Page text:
As part of the proposals, production would be moved from the factory near Newcastle to other sites in the UK and Europe – including the Czech Republic, according to the unions. The planned closure would see 475 jobs at risk at the Fawdon site, as well as a further 98 at the York factory.
GMB and Unite slammed the plans for the increase in food miles it would create, which they claimed contradicted the sustainability message the manufacturer was trying to share at the height of COP26 – Nestlé was on hand demoing it's Vegan Fruit Pastilles.
Ross Murdoch, GMB national officer, said: “Our members are disgusted Nestlé would use products they make to boost its green credentials – while planning behind the scenes to move their jobs to Eastern Europe”.
'Bad news for UK manufacturing'
“It’s crass, underhanded and insensitive. Moving production to the Czech Republic is clearly bad news for UK manufacturing; so much for Brexit retaining jobs and bringing jobs home.”
Nestlé announced plans to close the Fawdon site in April this year, with production moved to other existing factories in the UK and Europe. The manufacturer cited a need to reduce complexity across the business as the key driver behind the proposal.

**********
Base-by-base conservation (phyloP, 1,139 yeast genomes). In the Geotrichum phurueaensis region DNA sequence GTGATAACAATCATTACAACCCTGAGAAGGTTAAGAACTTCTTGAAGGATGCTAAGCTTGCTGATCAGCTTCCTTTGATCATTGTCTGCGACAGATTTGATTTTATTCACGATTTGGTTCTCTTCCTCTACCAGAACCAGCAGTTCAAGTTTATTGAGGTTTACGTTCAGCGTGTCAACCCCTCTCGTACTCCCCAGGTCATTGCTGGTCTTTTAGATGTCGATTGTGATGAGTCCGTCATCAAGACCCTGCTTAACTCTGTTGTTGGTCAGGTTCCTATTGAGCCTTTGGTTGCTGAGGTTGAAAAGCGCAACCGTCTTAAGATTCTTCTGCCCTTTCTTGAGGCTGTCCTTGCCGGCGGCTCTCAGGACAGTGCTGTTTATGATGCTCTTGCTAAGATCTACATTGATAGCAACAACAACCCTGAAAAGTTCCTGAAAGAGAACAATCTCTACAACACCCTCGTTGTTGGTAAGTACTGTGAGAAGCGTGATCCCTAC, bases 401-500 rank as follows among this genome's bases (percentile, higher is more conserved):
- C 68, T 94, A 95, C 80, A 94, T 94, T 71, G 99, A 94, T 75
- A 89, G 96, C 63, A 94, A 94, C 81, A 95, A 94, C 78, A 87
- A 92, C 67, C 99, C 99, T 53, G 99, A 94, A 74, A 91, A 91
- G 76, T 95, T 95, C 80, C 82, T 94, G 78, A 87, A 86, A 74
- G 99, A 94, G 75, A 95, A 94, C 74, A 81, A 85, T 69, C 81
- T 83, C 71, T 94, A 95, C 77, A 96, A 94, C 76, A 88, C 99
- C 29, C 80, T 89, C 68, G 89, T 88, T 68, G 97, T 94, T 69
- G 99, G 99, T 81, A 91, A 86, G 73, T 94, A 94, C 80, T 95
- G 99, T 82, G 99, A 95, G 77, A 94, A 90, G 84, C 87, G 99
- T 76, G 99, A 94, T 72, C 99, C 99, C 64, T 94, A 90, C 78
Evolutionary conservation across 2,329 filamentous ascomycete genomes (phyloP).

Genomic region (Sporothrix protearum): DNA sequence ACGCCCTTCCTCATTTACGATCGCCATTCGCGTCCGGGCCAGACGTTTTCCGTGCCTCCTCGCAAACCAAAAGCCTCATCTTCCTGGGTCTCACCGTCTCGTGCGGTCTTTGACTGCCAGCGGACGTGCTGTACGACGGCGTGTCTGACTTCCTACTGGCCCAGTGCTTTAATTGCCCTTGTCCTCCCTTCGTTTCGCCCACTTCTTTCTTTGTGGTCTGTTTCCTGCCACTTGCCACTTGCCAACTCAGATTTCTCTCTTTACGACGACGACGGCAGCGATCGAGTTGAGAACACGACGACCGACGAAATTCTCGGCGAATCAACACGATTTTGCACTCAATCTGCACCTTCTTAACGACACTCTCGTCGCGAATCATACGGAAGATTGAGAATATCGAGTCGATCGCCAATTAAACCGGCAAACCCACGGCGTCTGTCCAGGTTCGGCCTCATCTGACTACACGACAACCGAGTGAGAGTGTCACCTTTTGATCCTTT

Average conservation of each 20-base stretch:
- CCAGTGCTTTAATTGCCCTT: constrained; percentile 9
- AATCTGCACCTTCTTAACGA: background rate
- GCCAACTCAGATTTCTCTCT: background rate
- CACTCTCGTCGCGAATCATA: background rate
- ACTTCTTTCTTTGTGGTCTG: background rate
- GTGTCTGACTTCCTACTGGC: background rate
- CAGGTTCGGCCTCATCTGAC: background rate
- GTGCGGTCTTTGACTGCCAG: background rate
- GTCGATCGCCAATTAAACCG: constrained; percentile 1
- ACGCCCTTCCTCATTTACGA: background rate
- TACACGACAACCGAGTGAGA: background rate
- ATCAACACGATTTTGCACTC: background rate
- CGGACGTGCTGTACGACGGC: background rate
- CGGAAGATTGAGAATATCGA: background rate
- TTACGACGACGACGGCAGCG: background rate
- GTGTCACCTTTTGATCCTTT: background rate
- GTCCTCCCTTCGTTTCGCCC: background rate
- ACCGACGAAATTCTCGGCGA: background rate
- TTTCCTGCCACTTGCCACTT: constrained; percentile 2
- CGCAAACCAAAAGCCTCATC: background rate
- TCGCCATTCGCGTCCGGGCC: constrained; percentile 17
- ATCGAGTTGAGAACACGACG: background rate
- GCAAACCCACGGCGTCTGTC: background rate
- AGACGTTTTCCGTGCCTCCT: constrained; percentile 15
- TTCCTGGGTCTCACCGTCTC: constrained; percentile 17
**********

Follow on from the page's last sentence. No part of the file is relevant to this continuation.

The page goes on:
To facilitate the move, a £20.2m investment at its York factory to modernise and increase production of KitKat and a further £9.2m investment at Halifax to "build on its existing expertise and equip the factory to take on the largest portion of Fawdon’s current production".
After these proposed changes the majority of Nestlé Confectionery’s UK portfolio would continue to be manufactured in the UK. The UK would remain the largest manufacturer of Nestlé’s confectionery in Europe if these proposals go ahead.
European trade unionist Peter Schmidt added: “It is not acceptable at all that Nestlé wants to destroy 475 livelihoods while making the highest profit ever in their history just to make more money.
“In doing this they even increase their environmental footprint, not reduce it. At the same time, they want to give the impression to the public that they would be on a sustainable path towards climate neutrality.”
Meanwhile, Weetabix has continued to dismiss claims it is using ‘fire and rehire’ tactics in its ongoing pay dispute with workers union Unite and has levelled criticism on the union using the situation to support its unrelated national campaign against similar employment practices.
The cereal manufacturer has been in dispute with the union since September over new pay terms at its Kettering and Corby factories that Unite claimed would see engineers losing out on £5,000 a year in wages.